I’m in Cincinnati! Again. This is what it looked like last time I was here in April.
I’m sure I’ve written about this before, but I used to think business travel would be glamorous. This is probably because I grew up in the 80s and 90s when being a Business Woman was glamorous. The truth is, there isn’t much glamorous or sophisticated about actual work, which is what business travel is for. It’s an extra long day, extended with flights or drives or trains, during which time I can’t work, yet still need to get the work actually done. I do not get to swan around exotic locations wearing oversize sunglasses and a designer scarf, showing up only to deign meetings with my presence, like I thought I would get to when I was much, much younger. Most business travel, in reality, requires days of prep beforehand, follow-up actions afterwards, and no end of sifting through all the emails that came in as soon as the wi-fi cut out on my flight.
And yet, aside from missing my men, I don’t mind business travel. Like advertising and business in general, it isn’t a glamorous activity, but it does enable include the part of my job I like the most: talking. Not just talking myself, but having everyone talk, brainstorming, discussing, planning, reviewing. The kind of meetings I travel for, are when we take a step back and look at the forest, instead of being lost in trees. Being in a room of people all working towards the same goal, even a corporate, commercial goal, is exciting, albeit in a nerdy way, and that is what I travel for. Despite all those promises made in the 1990s about “virtual meetings”, there is still no substitute for just sitting around a conference table. It’s likely a descendant of storytelling, sharing ideas and concepts, which is a very human element to keep in business.
Still, I’m trying to figure out where I got the idea that business travel would be exciting. Perhaps it was because I assumed if I was important enough to travel, I would be an Important Businesswoman in general. And even without watching mainstream movies my entire childhood, I still managed to pick up, by osmosis, the idea that being in business would be exciting and sophisticated.
Sigourney Weaver in “Working Girl”: an awful boss BUT a sophisticated terrible boss with an amazing harbour view from her office. It should be noted that when “Younger” did a Working Girl riff this week, I died.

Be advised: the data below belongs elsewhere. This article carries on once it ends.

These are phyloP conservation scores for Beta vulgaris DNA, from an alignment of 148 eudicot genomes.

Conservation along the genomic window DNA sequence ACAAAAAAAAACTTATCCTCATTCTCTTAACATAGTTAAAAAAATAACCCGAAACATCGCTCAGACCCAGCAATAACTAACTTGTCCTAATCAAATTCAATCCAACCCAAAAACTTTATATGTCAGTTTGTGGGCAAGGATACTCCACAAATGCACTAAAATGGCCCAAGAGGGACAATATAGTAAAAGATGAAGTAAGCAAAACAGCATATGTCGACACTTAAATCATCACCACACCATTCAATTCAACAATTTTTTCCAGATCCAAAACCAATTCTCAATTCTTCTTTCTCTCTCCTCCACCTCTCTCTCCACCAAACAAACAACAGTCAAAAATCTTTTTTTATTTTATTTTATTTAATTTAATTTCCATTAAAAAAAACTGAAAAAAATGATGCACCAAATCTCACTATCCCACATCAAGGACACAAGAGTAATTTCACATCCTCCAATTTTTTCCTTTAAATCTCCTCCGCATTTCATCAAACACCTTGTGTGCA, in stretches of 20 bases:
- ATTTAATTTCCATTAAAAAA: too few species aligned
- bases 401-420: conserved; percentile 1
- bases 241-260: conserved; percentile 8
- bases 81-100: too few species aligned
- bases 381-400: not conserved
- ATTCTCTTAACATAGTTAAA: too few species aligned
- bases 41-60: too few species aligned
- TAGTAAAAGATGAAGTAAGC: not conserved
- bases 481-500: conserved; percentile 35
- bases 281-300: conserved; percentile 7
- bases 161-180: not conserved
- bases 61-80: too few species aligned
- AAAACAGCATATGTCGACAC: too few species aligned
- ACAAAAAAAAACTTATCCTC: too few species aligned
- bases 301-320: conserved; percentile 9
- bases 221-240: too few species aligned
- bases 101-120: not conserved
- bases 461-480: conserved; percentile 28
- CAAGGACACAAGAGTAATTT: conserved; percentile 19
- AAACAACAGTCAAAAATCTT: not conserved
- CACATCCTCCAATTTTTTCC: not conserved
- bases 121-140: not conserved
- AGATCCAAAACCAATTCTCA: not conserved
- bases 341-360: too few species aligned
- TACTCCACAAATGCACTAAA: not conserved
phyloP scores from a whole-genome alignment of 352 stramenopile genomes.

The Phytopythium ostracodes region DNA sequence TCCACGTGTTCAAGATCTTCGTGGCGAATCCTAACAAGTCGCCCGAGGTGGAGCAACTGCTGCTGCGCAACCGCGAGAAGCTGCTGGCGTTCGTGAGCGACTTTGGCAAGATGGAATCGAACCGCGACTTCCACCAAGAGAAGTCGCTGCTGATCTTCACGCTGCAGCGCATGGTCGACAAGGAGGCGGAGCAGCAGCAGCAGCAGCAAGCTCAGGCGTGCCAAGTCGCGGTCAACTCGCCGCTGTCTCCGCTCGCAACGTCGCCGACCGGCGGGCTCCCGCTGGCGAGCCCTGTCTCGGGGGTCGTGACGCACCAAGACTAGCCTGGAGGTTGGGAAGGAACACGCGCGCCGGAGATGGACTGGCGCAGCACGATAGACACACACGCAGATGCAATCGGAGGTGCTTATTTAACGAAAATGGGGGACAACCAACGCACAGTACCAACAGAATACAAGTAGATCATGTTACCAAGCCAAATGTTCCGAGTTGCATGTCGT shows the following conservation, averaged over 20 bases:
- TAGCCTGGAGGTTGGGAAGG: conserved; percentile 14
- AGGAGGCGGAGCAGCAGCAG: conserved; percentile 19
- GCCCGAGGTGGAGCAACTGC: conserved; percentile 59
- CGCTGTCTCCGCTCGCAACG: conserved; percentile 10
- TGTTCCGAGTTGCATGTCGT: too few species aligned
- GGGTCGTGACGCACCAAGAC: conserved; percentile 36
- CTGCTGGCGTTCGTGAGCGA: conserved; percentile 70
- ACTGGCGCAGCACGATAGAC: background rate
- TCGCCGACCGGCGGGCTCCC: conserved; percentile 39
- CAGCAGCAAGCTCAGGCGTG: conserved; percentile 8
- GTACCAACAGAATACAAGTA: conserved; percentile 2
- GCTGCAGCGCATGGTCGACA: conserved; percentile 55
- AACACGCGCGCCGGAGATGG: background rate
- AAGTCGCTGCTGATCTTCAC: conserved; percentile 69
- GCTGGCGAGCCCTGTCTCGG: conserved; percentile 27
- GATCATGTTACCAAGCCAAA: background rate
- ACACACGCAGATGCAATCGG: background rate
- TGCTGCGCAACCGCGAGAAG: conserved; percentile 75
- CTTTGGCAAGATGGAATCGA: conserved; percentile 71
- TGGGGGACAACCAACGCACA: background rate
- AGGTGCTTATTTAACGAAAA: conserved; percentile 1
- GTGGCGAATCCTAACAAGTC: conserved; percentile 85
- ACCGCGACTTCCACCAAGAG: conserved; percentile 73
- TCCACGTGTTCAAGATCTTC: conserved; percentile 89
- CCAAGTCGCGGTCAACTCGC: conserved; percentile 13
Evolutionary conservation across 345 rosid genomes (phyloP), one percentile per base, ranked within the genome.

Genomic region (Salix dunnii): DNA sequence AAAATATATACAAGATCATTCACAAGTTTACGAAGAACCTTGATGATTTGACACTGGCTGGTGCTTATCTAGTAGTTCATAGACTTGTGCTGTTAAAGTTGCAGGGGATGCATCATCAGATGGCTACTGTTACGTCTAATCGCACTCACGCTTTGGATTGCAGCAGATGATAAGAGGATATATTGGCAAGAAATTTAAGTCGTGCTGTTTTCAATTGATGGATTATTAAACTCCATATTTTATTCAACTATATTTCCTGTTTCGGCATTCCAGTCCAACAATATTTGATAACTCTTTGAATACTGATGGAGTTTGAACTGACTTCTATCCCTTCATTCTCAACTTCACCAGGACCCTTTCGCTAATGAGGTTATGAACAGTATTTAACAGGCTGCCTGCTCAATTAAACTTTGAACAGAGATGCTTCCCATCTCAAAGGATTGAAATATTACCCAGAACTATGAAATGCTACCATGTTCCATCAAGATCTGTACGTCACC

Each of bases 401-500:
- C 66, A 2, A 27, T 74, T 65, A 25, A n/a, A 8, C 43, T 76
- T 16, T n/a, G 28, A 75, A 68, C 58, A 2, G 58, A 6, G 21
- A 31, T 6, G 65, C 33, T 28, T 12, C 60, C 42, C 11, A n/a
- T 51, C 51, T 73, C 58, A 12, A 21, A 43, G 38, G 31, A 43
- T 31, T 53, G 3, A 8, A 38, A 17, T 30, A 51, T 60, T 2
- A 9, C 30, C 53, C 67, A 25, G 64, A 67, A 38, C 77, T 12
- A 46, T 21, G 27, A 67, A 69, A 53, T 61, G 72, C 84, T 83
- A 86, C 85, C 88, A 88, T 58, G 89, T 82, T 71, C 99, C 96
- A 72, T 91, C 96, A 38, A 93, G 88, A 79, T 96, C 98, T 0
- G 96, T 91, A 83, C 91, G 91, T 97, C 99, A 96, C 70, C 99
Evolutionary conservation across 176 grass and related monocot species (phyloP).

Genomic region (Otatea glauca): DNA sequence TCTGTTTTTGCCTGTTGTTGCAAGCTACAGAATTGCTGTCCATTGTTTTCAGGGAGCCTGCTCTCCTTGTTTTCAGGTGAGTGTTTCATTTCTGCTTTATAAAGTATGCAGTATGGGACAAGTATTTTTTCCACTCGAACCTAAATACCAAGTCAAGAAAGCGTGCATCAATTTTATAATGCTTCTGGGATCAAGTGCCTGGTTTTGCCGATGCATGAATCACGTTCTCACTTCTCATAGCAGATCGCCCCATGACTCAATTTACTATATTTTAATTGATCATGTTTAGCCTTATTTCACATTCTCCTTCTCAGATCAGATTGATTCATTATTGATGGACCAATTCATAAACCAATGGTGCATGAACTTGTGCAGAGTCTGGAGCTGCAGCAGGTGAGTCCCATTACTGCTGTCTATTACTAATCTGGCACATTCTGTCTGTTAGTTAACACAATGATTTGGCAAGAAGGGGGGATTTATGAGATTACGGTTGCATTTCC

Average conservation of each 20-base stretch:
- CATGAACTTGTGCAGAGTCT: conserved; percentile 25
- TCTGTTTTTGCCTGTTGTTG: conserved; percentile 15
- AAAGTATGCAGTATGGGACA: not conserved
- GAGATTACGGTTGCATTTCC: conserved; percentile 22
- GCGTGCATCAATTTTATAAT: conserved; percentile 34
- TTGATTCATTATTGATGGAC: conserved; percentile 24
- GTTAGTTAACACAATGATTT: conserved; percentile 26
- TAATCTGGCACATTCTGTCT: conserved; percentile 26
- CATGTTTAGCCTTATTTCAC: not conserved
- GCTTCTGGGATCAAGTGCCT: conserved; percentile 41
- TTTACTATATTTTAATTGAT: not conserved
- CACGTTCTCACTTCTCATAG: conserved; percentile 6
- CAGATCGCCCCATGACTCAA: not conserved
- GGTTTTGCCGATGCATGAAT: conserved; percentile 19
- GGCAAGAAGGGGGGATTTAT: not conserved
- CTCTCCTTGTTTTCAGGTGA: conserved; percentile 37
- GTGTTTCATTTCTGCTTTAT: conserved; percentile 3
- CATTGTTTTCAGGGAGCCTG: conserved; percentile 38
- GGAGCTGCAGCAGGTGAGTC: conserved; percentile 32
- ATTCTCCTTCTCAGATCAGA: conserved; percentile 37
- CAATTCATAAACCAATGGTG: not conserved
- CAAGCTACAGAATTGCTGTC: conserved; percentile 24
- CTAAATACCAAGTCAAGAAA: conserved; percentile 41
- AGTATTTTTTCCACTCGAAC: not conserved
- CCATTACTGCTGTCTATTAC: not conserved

Where did the women of my generation get this idea? Is it descended from the archetype Helen Gurley Brown created in 1962, the idea of the sophisticated girl about town? Given that the woman used mineral oil as a salad dressing to discourage eating, I have my doubts about her mental stability in general.
Small steps forward, ladies! SMALL STEPS IN YOUR HEELS.
It may be more likely to stem from the increase of women in white collar jobs in the late 70s and early 80s, the daughters of the first feminist revolution, who grew up with wider horizons than their mothers – including the idea of having their own careers
Source: “Women in Top Management“, Sage Business Research. Actually, it is a really fascinating article in general about the under representation of women in top management
Wherever this idea came from, it is nicely encapsulated in this Hark! A Vagrant comic strip. This is the perception of the business woman in the 80s: all goals all the time.
What is it about being goal oriented, about being tough, that says “sophisticated” though? It may be the association of businesswomen as being urban creatures, who would have to have the sophistication required to live in an engaging way in a big city. It may be the idea of the intelligence required to succeed in an environment in which the odds are stacked against women. It may even be the perceived lack of typical female insecurities, which is a whole other post. I am still unsure what it was about this image that appealed to me so much when I was younger, much less how this image permeated pop culture enough to trickle down to me.
Regardless, here I am in Cincinnati, on a business trip, waiting for the end of the reggae fest at Fountain Square across the street so I can go to sleep, poking at a deck I’m presenting tomorrow, missing my men and eating a decidedly unsophisticated take-out salad from Panera Bread.
Corporate reggae brought to you by Proctor and Gamble!
No one actually said business travel would be glamorous, I just assumed it. And I suppose we all know what they say about “assume”…